THE SCOOP The following guide will explain what to look for when searching for letter formations and hidden typography in a public setting. There will also be quick lessons on typographic anatomy and how it can be compared to the basic geometric instruments as well as history on the development of letterforms and how the letters of the alphabet came to be. WHEN YOU SEE THIS ICON, You WILL READ TIPS ON WHAT TO LOOK FOR WHEN YOU SEARCH FOR HIDDEN LETTERS! WHEN YOU SEE THIS ICON, You learn terminology of typographic anatomy understand letterforms easier! WHEN YOU SEE THIS ICON, You will Learn about the history of letters and why you should care!
so what ?
We exist in a three-dimensional world filled with different forms and objects that surround us and also take up real estate in our environments. These forms have specifically designed functions that they must fulfill. The marvelous industrial world that these forms inhabit is truly a work of, but what if you take a closer look; a look past the basic function and architecture of these formations and try to notice the subtle aesthetic qualities. You will see the fence posts or the street light, or even the crack in the road begin to seem more than just objects, but more like series of detailed and well organized geometric instruments that work cohesively to make up the form we see. The same geometry is applied when developing letterforms. This is how the idea of hunting for letters that were unintentionally created through constructed or naturally made geometry existing in the environment was born.
OKAY COOL. . . 3
KlmNOPQ RSTuVWXYZABCDEFG HIJKLMNOPQ RSTuVWXYZABCD EFGHIJKLMNOPQ RSTuVWXYZA BCDEFGHIJKLMNOPQ RSTuVWX YZABCDEFGHIJKLMNOPQ RSTuV WXYZABCDEFGHIJKLMNOPQ RS TuVWXYZABCDEFGHIJKLMNOP Q RSTuVWXYZABCDEFGHIJKLM NOPQ RSTuVWXYZABCDEFGHIJ KLMNOPQ RSTuVWXYZABCDEFG
E F H I L T and X
from point A to point B No detours
The first, and most basic, element to search for when looking for naturally occurring letterforms in the environment is the straight line. In mathematics a line is defined as “a straight, one dimensional figure with no thickness and extending infinitely in both directions.” Obviously, this is not how lines exist in the real world since all lines seem to come to two end points, so let’s just call them “line segments.” A large majority of the letters of the alphabet can be made by using lines, some good examples are:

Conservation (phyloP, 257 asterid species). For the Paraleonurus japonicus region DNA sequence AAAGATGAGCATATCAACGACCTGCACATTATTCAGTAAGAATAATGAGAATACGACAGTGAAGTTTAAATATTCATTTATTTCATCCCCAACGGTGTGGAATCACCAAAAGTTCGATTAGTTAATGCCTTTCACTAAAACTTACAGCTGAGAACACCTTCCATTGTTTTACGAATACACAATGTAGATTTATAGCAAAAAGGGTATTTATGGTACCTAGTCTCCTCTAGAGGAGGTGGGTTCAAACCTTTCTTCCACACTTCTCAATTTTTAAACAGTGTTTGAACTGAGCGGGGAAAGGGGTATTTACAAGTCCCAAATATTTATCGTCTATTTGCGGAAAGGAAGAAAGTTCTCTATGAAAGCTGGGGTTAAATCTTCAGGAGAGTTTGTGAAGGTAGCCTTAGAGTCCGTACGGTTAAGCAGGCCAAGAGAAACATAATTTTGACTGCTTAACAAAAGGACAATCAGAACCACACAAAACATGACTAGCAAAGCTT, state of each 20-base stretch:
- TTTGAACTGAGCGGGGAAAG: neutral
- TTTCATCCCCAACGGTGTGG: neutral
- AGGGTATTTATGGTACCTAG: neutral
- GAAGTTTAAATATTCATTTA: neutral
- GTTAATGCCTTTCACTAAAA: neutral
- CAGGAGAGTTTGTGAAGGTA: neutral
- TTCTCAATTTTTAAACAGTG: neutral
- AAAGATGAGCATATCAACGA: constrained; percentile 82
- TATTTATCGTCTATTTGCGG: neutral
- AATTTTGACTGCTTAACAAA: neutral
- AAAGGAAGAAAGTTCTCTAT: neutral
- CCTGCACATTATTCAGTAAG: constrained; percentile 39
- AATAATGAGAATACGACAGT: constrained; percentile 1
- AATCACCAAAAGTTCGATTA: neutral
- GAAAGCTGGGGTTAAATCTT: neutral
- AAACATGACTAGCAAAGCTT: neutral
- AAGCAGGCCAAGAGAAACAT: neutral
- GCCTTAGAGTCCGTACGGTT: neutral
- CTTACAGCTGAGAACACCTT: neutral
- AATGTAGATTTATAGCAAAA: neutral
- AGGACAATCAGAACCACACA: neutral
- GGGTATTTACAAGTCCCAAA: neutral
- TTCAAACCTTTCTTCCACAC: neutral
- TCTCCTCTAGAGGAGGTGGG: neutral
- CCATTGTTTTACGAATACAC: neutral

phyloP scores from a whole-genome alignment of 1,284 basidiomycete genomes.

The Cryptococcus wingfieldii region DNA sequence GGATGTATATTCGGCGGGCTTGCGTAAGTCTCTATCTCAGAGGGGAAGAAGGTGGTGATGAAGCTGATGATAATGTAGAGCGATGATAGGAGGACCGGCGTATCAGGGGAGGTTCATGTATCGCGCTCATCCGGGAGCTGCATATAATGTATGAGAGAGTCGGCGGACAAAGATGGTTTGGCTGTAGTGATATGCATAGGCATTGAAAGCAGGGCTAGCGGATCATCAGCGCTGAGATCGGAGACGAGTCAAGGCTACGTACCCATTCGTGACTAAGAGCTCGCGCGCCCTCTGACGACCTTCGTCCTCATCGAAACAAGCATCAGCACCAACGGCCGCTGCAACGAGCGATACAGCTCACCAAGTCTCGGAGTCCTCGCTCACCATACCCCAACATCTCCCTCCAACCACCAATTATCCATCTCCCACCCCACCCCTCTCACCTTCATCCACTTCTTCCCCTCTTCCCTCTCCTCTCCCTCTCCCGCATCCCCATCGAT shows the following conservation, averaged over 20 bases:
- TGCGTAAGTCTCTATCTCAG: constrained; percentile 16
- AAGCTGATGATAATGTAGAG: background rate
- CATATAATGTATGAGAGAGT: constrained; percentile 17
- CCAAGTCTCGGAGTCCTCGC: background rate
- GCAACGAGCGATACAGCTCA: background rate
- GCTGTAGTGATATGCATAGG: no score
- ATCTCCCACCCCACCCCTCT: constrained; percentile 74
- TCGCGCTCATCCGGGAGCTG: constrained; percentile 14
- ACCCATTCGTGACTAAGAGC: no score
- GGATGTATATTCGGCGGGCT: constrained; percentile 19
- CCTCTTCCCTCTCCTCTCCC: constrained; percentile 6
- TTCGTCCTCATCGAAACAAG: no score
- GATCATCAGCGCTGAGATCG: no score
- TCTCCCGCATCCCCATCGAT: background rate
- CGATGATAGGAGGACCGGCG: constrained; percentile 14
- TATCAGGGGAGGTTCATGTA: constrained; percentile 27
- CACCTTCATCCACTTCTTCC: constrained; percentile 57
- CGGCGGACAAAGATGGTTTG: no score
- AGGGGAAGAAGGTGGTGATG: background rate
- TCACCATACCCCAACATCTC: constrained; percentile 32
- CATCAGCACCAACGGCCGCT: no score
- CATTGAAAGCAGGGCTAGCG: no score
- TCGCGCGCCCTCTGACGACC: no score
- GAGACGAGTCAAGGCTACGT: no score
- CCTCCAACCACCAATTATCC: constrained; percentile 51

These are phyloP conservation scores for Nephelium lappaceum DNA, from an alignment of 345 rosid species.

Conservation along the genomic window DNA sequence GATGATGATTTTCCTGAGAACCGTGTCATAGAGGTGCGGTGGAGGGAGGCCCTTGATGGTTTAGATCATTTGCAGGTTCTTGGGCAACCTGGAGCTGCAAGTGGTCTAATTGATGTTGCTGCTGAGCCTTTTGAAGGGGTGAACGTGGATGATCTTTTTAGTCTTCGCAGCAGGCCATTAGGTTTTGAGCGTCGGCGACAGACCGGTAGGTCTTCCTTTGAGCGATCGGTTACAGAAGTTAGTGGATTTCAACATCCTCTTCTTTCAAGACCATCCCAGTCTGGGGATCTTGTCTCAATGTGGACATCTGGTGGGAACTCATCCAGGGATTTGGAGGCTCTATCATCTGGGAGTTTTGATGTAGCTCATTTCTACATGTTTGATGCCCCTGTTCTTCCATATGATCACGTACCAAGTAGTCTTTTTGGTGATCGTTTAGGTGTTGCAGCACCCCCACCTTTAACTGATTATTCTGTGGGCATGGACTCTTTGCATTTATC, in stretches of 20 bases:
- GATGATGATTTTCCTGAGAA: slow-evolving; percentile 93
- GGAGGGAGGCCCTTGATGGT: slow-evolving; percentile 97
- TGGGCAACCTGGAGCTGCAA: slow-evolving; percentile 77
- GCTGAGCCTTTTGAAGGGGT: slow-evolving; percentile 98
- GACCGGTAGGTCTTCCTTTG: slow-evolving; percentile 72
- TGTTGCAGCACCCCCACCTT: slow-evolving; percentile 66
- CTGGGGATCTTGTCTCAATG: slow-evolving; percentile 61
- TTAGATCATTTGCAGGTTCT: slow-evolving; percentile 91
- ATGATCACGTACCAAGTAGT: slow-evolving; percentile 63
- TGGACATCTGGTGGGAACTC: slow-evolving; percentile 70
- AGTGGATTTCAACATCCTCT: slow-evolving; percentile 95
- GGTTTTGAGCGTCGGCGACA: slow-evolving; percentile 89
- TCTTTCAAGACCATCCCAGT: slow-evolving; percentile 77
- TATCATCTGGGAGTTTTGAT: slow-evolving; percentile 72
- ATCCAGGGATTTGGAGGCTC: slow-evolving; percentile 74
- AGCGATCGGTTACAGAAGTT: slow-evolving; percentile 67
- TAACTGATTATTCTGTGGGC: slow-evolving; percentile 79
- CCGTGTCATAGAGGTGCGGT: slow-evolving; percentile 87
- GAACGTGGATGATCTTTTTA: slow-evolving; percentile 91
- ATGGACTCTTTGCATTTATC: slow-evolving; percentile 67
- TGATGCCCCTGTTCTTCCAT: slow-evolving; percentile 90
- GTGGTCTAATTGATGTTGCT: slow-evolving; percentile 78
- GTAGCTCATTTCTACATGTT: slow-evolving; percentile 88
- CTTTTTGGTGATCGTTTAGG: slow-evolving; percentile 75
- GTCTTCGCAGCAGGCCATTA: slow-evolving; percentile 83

All straight, vertical, or near vertical lines in letterforms are called stems. And any horizontal lines are called bars, but if a bar is connecting two stems together then it is called a crossbar. An example of this would be the center line in an A and an H. The thickness of these lines is called the lineâ€™s stroke.
E F H I LT X CROSSBAR BAR STEM
Take a look at how many lines are here! Thereâ€™s a lot, which means thereâ€™s possibility of finding a hiding letter. The door frame has quite a few lines that all intersect one another. The sign also has a diagonal that could make certain letterforms as well. The bottom of the door looks like a large line with a thick stroke, those should be considered too. And look, even the horizon line is a line. Well duh, the word line is in its name!
Most architecture is designed by the use of grids and precise measurements. Constructions like buildings or sidewalks are two good places to look for hidden lines.
Hey! Looks like there’s an H in the door framework. The letter H is a perfect example of a letterform that is made up of predominately lines. It consists of two stems each on either side that are connected by a third line (or a crossbar). Four right angles do exist in this letterform, but the angles that we’re concerned about are more acute (closed), but let’s save angles for a later chapter. Once you can easily see lines in your space and how they interact with eachother, then linear letters will be much easier to come across. Check out some of these other letterforms that can be found by hunting for lines.
This is the earliest known form of the letter H from ancient Syria from around the 11th century. Their form of the H had three crossbars! Good thing it was narrowed down to just one or it would be much more difficult to find.
SO THIS CROSSBAR WALKED INTO A STEM
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SOMETHING ELSE TO KNOW ABOUT LINES. Not only are lines refereed to as continuous, straight marks but they can also be created in terms of repetition of identical elements following the course of a line. For example, 15 people standing directly next to one another would be a “line” of people. Even when writing this very sentence; all of these symbols are letters which make words, and they are all in a single, straight pattern; that’s what makes this a “line” of text. Repetitive elements are another feature that is very common in both architecture and urban planning as a whole. If you look at the building in the background, there are many rows and columns of identical windows. This repeated pattern allows us to consider those windows as individual lines. Now, if you move your vision closer up into the foreground you notice a repeated decorative element at the top of the tower. This practice is common and promotes symmetry and unity in the architectural design of buildings. But linear patterns don’t have to get all that complicated, it could just be as simple as a line of plants on the ground, planted in a row.